Reading the CD Booklet - A Great "Tweak"

As I am on my second last RCA Living Stereo SACD (I bought all 20), it occurred to me how much more I have enjoyed these recordings due to reading the booklet that comes with each disc. Excerpts of letters from Tchaikovsky to his nephew, brother, and publisher about his “Pathetique” Symphony (Symphony No. 6) are within this booklet that lends itself to a greater enjoyment knowing, at least, a bit of the history behind the composition.
I wish that all CDs (or SACDs) that I buy would come with a couple of pages of some relevant information (i.e. its history, the making of the recording itself, etc.), as it greatly increases my connection (enjoyment) of the music.
I don’t believe that this has really been discussed at all in AudiogoN, but how many of you feel the same?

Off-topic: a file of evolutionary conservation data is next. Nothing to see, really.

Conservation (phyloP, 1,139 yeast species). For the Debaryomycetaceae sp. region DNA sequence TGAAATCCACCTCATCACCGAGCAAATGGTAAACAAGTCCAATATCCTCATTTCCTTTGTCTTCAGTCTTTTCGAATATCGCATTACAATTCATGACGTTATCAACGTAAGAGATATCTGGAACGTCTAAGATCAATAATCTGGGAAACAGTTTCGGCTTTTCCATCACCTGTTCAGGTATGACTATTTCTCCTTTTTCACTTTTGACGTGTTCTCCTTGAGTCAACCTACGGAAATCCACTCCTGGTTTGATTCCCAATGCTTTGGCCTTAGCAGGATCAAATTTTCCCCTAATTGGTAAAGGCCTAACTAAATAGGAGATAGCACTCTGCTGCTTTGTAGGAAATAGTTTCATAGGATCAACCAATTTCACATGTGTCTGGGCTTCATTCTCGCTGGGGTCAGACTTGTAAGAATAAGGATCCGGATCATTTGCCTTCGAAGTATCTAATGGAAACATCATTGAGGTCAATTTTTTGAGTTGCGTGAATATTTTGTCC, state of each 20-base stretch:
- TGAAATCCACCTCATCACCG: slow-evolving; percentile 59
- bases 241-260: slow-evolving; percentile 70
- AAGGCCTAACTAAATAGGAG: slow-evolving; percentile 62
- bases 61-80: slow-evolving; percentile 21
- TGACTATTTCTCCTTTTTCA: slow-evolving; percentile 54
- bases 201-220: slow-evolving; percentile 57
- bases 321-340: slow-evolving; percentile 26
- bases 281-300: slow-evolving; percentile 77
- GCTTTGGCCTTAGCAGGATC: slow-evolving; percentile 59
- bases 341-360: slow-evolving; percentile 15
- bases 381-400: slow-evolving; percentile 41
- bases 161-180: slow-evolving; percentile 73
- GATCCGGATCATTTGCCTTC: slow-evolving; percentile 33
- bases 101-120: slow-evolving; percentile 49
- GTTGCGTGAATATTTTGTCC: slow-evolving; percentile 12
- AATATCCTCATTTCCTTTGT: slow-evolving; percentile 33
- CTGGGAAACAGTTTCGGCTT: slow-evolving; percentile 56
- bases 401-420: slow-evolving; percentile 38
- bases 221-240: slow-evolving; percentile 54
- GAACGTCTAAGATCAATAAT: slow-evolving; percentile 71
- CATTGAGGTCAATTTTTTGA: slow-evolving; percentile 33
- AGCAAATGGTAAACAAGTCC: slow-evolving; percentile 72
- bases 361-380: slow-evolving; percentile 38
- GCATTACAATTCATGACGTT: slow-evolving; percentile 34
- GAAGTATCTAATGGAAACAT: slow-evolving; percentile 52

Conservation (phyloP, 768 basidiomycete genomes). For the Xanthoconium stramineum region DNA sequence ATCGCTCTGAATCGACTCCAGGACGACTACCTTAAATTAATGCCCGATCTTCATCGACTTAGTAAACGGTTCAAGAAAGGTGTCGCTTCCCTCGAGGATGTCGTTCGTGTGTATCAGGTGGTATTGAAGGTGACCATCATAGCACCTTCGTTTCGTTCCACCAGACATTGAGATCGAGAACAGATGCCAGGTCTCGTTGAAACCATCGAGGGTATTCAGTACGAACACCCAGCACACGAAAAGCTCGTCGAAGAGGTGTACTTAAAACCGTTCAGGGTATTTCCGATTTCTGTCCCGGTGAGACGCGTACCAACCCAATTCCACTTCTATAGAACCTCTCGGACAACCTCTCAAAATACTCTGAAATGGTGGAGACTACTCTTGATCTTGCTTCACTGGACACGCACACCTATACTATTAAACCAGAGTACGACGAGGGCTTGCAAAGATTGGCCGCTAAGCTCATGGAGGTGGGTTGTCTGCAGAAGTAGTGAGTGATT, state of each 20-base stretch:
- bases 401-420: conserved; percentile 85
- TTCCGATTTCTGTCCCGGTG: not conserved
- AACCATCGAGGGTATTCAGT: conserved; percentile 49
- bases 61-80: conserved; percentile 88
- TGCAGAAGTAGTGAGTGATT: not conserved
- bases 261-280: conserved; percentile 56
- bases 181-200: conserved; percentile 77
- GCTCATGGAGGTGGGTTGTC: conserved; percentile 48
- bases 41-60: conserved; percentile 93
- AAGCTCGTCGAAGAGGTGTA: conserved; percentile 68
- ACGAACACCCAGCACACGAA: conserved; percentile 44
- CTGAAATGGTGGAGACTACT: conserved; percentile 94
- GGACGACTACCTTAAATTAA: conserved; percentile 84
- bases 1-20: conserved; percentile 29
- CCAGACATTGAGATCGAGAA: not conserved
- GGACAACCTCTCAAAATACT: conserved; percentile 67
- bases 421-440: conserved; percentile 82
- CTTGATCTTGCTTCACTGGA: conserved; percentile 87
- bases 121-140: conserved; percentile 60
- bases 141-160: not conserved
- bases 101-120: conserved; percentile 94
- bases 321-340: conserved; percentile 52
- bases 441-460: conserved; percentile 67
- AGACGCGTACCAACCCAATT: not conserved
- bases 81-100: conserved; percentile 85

Absolutely agree with you. With many composers having an understanding of where they were coming from when they composed their music can make a huge difference.

In my experience most full price CD's do have a booklet with a thumbnail of the composer and the piece. Budget CD's can be a problem. For the more inquisitive, there are many books available for the most popular composers as well which are worth you time if you find youself interested in their music. There are other books available which will give a good overview of the history of classical music from the early ages thru to modern compositions. I believe that understanding the whys of the importance of composers/compositions to their times can also enhance your appreciation of their music.
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Sorry for the late response, but I have been pondering as to how many audiophiles it takes to screw in a light bulb :)
Damn Marco.

At any rate, because of the more fulfilling experience with music listening knowing the background of the composition, I am going to do some reading on a couple of composers that I like, as suggested. It certainly does get one more involved in the hobby.